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cosmos, white painted sage, santolina, Geranium ‘Rozanne’ (Allan’s photo)

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Tigridia and golden oregano (Allan’s photo)

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Tigridia, nasturtiums (Allan’s photo)

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Kids looking at the bumper cars; one said “I wish I lived here!” (Allan’s photo)

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Traffic.  Town is full of people escaping city heat and smoke. It was actually almost cold here today. (Allan’s photo)

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Allan clipping alchemilla in the horrible little soggy bed in SE Fifth Street Park

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before (Allan’s photos)

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horrible, soggy, thick and muddy, soupy, always leaking garden bed is pretty hopeless….city crew may dig it out; we hope so.

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after, still weedy and hideous.  Oh, and it is all rooty, too.  Just impossible.

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ridiculous low squatty lilies in Fifth Street Park

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How did I mistakenly buy such silly short lilies?

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West Fifth Street Park; these alchemilla will be for the chop very soon.

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Tigridia

The very first thing I had seen when we started Long Beach was a dog on a leash in the tree garden by Malai Thai restaurant.

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Adorable dog, wrong place (Allan’s photo)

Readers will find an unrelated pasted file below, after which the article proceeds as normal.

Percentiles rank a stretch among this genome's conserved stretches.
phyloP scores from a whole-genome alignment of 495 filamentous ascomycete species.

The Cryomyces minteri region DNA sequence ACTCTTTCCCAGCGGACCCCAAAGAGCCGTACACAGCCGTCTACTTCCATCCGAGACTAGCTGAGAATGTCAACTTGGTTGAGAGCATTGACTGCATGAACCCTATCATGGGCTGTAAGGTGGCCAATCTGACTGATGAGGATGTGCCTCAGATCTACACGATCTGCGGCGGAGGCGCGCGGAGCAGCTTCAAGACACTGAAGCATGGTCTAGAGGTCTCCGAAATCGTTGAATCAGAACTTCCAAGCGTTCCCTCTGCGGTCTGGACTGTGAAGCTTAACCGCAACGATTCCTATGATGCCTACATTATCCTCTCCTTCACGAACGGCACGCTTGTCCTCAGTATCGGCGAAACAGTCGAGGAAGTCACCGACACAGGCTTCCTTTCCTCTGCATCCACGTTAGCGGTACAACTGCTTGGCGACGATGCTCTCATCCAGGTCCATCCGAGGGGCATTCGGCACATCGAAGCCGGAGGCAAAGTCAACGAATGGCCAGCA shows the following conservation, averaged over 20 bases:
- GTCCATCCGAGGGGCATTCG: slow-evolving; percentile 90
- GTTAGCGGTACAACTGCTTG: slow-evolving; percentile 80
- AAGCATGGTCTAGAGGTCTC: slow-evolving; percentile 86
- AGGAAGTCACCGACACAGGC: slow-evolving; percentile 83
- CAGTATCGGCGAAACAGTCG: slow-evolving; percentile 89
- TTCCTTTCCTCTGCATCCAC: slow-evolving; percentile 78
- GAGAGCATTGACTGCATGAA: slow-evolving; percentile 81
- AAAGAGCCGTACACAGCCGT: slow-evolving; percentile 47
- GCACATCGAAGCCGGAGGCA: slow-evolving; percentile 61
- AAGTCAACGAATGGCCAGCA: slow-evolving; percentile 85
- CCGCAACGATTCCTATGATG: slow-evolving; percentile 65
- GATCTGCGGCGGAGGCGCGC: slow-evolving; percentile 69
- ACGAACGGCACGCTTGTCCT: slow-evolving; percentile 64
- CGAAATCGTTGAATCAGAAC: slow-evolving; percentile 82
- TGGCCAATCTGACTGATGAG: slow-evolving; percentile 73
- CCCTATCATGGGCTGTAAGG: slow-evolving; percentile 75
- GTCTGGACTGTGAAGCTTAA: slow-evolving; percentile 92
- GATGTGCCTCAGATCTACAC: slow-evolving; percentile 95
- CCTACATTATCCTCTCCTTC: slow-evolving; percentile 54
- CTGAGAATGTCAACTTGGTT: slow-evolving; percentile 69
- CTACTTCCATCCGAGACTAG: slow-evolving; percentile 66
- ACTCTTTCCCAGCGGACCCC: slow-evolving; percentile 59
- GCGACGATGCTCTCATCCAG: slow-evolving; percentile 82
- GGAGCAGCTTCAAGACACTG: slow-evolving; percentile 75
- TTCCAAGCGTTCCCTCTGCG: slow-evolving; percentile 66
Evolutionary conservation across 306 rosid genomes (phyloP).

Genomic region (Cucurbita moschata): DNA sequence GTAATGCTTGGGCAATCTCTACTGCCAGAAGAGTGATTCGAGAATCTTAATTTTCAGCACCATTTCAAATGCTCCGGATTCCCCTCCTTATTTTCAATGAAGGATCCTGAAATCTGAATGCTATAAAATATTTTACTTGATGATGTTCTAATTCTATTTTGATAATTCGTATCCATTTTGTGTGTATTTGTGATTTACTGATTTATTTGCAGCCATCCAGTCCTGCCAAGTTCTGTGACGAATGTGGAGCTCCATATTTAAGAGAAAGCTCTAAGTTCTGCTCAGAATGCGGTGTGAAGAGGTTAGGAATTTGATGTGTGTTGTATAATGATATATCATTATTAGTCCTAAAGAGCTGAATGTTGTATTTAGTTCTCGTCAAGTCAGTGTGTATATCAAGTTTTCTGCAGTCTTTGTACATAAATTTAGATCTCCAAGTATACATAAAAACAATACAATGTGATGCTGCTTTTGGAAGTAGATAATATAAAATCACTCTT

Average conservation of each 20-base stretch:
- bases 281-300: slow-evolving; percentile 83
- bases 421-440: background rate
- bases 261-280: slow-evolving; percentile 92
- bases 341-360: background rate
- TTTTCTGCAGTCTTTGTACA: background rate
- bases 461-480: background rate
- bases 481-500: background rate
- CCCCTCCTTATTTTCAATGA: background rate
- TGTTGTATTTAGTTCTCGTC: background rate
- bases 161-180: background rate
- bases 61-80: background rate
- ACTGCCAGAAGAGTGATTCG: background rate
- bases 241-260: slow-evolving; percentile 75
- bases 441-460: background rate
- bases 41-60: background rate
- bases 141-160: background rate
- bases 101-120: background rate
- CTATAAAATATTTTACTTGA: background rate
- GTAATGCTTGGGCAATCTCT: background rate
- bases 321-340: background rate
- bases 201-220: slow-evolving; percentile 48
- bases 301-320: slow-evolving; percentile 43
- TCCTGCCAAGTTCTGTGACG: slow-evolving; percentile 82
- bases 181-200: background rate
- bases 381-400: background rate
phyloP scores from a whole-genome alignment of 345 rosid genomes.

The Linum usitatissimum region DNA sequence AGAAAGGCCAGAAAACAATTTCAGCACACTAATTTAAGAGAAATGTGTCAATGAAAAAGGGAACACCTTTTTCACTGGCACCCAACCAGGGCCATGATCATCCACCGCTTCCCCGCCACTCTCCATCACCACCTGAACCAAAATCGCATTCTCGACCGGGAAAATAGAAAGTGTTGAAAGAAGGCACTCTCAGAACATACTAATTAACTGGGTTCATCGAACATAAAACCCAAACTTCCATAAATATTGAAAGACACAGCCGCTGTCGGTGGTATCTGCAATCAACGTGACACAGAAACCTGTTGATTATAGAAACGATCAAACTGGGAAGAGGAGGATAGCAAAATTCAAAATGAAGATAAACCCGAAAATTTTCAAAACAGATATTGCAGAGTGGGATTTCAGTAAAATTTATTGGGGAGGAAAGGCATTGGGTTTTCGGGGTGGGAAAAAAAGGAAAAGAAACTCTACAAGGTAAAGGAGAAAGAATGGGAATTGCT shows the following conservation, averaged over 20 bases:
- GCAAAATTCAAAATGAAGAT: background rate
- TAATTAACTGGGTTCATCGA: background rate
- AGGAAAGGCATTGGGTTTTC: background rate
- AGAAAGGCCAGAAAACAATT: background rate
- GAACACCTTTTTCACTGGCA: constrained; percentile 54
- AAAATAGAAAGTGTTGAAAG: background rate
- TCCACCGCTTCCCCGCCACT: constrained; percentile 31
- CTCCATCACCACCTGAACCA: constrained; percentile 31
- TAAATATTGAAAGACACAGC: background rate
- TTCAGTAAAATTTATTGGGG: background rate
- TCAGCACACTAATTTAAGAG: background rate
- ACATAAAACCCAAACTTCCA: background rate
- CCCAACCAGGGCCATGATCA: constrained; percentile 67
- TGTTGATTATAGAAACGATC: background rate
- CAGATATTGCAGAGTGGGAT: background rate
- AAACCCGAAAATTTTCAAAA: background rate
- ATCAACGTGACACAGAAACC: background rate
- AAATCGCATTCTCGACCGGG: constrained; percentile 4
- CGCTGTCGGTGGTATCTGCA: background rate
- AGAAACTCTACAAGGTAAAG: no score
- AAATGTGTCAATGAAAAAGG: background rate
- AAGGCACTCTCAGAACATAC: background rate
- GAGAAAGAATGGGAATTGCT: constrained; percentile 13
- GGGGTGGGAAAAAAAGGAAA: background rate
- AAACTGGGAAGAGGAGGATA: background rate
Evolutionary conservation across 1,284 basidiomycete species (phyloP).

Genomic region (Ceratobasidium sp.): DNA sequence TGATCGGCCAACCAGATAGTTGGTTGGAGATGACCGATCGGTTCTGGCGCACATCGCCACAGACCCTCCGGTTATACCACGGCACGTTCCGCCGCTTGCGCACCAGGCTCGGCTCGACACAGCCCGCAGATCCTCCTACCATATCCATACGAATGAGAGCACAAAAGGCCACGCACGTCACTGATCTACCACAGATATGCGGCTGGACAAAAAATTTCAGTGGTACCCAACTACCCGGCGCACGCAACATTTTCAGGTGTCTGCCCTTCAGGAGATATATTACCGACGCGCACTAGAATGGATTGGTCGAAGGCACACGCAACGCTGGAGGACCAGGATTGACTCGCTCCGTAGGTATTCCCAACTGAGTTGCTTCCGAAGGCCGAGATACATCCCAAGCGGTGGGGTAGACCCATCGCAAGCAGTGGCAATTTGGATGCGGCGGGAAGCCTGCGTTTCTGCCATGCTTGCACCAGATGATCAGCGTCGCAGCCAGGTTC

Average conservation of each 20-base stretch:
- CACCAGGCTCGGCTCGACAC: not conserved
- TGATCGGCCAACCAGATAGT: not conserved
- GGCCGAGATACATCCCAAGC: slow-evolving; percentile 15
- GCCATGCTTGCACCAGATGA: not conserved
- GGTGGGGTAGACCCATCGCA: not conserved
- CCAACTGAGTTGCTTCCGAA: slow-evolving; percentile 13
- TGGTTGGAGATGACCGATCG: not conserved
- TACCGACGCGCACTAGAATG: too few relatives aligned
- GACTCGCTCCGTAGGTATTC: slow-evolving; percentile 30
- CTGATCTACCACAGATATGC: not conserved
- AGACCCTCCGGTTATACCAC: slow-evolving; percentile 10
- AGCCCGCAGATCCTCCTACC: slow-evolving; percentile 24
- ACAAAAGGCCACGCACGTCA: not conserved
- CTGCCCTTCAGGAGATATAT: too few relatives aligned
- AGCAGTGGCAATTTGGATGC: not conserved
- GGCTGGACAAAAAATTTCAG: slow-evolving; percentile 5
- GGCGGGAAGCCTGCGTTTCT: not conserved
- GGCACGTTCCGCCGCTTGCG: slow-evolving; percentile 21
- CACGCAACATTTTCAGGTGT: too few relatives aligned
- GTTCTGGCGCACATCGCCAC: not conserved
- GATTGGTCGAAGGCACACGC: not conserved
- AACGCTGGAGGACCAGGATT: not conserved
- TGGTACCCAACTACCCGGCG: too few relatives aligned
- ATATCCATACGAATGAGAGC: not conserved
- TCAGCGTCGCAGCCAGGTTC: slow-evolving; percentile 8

I had Allan water that tree first to tactfully bring to the people’s attention that their dog was causing damage.

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after the pup moved on with apologies from its guardians (Allan’s photo)

At the end of our Long Beach session, I walked by said tree to my last planter.

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flattened by very cute dog

Ilwaco

Allan watered the street trees and planters with the water trailer.  I watered the boatyard and did some weeding there.  My heel hurt and my bee stings were swollen (but not scary like a spider bite) and it was a great…

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….to put off the watering and just go home.  I’m glad I persisted.

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This sweet pea is extra vigorous because of a hose leak at the faucet.  I did plant the seeds there on purpose.

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happy, well watereed garden

I asked Allan for some photos of the planters, which are looking quite nice and definitely enhance the town, even though I always remember the incident where a local man told me that they make no difference at all.  That’s memorable because I figure if one person says it, even when deep in his cups, other people might think the same.  The planters are small and must be planted with tough plants.  I continue to feel that despite their size, they do pack a wallop of beauty,

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Post Office garden (before clean up and watering)

These photos don’t show whether or not the planters make a difference in the city scape. I was not specific in my request. Oops.

at home